Grilled Fish with Spice Rub
To create a little excitement on your grill, add a spice rub that captures the tantalizing taste of the Near East.
Makes 4 servings
1 Tablespoon ground cumin
1 Tablespoon coriander seed
1 Tablespoon whole black peppercorns
1/3 cup salted pistachio nuts
3 large cloves of garlic, finely chopped
1 Tablespoon finely chopped candied ginger
1 Tablespoon sweet paprika
1 1/2 teaspoon ground cinnamon
1/2 teaspoon salt
1 teaspoon wildflower honey
3 Tablespoons extra virgin olive oil
1 Tablespoon fresh lemon juice
2 Tablespoons chopped fresh parsley
1-1/2 pounds fillet of fish, such as swordfish, halibut, tuna, or salmon, 3/4-inch thick
- Combine all the ingredients in a small processor work bowl. Process for 20 seconds or until a coarse paste is formed. Set aside. Alternatively, place the first 5 ingredients in a bowl or plastic bag and press with the back of a spoon or rolling pin until the contents are coarsely crushed. Add the remaining ingredients and set aside.
- Rinse the fish and pat dry.
- Placing a spoonful of spice rub in your hand, rub about 1–2 teaspoons of the spice on each side of the fish, coating well. (Be sure your spoon does not touch your hand, or you will contaminate the rest of the rub on the next spoonful.)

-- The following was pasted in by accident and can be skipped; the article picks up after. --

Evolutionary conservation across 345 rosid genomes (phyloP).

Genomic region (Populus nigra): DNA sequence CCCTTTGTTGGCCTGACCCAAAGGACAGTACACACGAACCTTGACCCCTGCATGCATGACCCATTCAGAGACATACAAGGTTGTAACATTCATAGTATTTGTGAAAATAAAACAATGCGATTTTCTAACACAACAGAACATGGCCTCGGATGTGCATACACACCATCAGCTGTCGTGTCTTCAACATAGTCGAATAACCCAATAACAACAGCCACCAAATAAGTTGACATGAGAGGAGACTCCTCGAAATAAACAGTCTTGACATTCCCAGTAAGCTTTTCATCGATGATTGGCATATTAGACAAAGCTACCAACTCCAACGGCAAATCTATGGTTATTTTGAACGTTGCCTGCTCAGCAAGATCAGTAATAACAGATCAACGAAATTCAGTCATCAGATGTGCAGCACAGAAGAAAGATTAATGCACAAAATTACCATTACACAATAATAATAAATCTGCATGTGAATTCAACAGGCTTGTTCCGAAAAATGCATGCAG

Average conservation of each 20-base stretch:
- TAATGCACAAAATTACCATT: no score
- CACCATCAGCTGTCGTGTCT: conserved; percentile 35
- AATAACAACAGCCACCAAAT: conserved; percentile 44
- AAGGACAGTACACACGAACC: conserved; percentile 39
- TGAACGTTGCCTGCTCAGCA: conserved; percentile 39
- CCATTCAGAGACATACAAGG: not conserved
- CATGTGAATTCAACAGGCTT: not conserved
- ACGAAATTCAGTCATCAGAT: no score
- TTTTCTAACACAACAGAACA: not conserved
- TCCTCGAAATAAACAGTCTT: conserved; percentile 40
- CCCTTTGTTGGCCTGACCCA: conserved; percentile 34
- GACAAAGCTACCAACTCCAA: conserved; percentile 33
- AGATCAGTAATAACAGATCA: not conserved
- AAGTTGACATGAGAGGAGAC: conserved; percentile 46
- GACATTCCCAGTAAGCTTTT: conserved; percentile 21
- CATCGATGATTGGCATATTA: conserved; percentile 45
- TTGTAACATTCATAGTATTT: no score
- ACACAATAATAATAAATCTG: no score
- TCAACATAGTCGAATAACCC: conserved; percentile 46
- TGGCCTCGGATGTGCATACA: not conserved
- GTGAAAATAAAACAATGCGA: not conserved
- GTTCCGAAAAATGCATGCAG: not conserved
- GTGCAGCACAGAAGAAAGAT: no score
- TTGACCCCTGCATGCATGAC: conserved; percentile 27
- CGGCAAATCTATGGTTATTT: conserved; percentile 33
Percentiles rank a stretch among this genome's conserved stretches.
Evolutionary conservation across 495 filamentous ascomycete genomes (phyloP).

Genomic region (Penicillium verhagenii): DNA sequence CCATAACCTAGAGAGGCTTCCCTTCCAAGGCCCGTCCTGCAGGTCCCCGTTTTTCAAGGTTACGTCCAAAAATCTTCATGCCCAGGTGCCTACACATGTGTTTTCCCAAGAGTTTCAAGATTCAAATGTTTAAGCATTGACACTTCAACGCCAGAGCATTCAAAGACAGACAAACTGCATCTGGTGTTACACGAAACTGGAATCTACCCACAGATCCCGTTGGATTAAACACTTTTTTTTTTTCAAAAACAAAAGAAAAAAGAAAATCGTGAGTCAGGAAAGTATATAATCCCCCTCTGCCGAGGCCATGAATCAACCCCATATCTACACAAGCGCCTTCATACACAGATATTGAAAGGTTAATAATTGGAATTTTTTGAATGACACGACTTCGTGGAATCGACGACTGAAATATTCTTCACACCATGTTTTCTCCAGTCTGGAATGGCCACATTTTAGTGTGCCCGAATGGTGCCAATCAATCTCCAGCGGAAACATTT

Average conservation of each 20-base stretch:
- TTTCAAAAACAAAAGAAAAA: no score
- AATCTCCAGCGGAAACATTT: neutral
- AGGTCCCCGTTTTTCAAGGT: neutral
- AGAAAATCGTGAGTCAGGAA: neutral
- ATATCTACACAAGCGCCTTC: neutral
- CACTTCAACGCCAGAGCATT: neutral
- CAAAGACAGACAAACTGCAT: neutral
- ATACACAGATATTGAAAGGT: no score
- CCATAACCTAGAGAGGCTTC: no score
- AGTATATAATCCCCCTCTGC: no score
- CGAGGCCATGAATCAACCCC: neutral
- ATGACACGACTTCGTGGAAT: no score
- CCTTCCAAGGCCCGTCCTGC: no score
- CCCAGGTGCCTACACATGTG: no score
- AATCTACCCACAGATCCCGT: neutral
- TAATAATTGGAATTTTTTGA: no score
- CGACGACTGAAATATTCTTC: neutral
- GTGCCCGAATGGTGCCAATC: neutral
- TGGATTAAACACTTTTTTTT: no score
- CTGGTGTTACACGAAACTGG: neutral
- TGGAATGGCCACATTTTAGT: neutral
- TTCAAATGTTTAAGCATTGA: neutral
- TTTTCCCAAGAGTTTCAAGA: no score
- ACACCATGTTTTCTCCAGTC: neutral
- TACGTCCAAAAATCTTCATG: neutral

- Allow the fish to sit for 20 minutes at room temperature to absorb the flavors of the rub.
- Grill the fish for 3 minutes per side, or until it is firm but springy to the touch. Your herbs will turn dark, but not burn.
- Always choose a firm fish for grilling so it won’t fall apart.
- Never place your brush or hand into the bowl of spice rub, then onto the meat, and back to the marinade. The mixture will be contaminated, and consuming leftovers could pose a serious health risk.
- Never let fish sit in a marinade or rub for longer than 30 minutes; otherwise the acid in the mixture will “cook” the fish, and grilling will cook the same fish twice, making it tough.
- To avoid the smell of fish in your kitchen, remove the paper wrapped around the fish and discard immediately. Most of the time it’s the paper that’s the culprit in bad odors.